Monday, May 23, 2016

Time is the Most Valuable Commodity

I have been selling my time, as Kurt Vonnegut described having a job. I am working for the census, which has sucked up an enormous amount of energy and my precious time. I haven't had much time to stitch even, but I have completed the white porpoise, complete with unseemly breasts. I wonder if Louis Nicolas actually saw a real woman's breast, being a priest and all. His image is like a naughty school boy's, but I am pretty sure he was trying to be scientific.
Continuing in the realm of biology, hundreds of tiny golden spiders appeared on my jasmine the other day, rappelling up and down their silken threads. The next day they were gone, leaving a puff of gossamer web and the jasmine unharmed.
 I have started stitched the great whale - just working on the spout right now, and her Cleopatra eye.
So much is calling for my attention these days: work, dogs, garden, art. I have an unscheduled day off and was ready to fly out the door and down to Victoria to see the Scottish Diaspora Tapestry, which I only found out this morning is on tour across Canada! That didn't work out after all, but I will go on Saturday before the exhibition closes.

This too might make it into an embroidery:
"You are born alone. You die alone. The value of the space in between is trust and love." - Louise Bourgeois

Saturday, May 07, 2016

The Vacuuming Can Wait

La Maison de Louise Bourgeois (2016). Hand embroidery on vintage linen, 24"x 16"
About a week ago I read this article about Louise Bourgeois's New York house, which has been turned into a museum. Apparently it has been kept as she left it:

A sense that at any moment Bourgeois might walk through the door is heightened by the atmosphere of bohemian dilapidation: Surely this place is in no shape to be seen by anyone other than its owner. Crude patchwork testifies to the cave-in of a plaster ceiling. A two-burner gas hot plate that fills in for a stove and an ancient television that stands next to a small metal folding chair further the impression of a home not ready to receive company. “I’m using the house,” she told a visitor, when she was in her mid-70s. “The house is not using me.”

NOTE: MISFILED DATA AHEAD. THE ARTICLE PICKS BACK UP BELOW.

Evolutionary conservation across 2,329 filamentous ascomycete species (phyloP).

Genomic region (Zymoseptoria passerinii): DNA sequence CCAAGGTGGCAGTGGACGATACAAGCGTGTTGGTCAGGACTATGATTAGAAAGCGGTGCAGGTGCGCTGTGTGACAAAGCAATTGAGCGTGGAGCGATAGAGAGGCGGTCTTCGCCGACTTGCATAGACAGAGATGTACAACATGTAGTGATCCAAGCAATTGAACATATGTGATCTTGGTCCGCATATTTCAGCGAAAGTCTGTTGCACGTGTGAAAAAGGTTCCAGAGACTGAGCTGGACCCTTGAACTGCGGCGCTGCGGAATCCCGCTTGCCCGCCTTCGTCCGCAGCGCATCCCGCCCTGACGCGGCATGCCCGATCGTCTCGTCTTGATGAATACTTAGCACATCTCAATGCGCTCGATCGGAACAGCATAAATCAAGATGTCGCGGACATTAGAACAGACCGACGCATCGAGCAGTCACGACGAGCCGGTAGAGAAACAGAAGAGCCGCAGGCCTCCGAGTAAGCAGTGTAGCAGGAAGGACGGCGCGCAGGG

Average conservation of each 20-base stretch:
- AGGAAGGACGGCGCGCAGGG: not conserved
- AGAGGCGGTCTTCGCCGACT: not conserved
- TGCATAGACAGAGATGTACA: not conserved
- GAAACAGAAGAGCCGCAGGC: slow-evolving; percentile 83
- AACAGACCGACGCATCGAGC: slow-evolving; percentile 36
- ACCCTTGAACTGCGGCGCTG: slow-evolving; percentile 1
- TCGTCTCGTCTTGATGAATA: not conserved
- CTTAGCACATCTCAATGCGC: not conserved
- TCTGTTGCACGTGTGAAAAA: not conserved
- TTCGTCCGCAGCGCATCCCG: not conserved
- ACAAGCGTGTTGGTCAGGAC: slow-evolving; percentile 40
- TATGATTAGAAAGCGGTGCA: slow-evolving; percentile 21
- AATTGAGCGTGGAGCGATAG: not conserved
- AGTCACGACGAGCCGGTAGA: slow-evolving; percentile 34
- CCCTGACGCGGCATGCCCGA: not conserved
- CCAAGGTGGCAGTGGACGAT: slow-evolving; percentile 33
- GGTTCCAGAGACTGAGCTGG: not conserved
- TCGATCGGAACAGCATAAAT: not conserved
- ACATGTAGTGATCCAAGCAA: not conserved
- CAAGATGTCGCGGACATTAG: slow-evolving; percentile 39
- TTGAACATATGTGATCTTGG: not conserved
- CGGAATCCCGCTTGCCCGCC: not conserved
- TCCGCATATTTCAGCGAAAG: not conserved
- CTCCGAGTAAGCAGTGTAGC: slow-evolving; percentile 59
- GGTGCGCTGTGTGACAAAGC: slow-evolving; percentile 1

As soon as I read that line, I thought "I must make that into a sampler." And I did, putting aside all the tidying and organizing that needs to be done before my new roommate arrives next Thursday. I hope she understands.

The piece went directly into a new show at Twin Beaches Gallery featuring many of the textile artists on Gabriola. I'll post pictures of the show soon!

Sunday, May 01, 2016

La Petite Balene

 La petite balene, or the small whale, is done. She's quite the girl, with her wing-like flippers, powerful waterspout, and, yes, breasts. Louis Nicolas made a detailed mention in his notes of how the whale's young would cling to her bosom as they swam. At that time (late 17th C.), whales were just becoming recognized as mammals and distinct from fish.
Her teeth are unusually square, yet fearsome all the same. She's half the size of the other whale in the piece, whose magnificence I will tackle after a couple more small critters, the seal and the porpoise.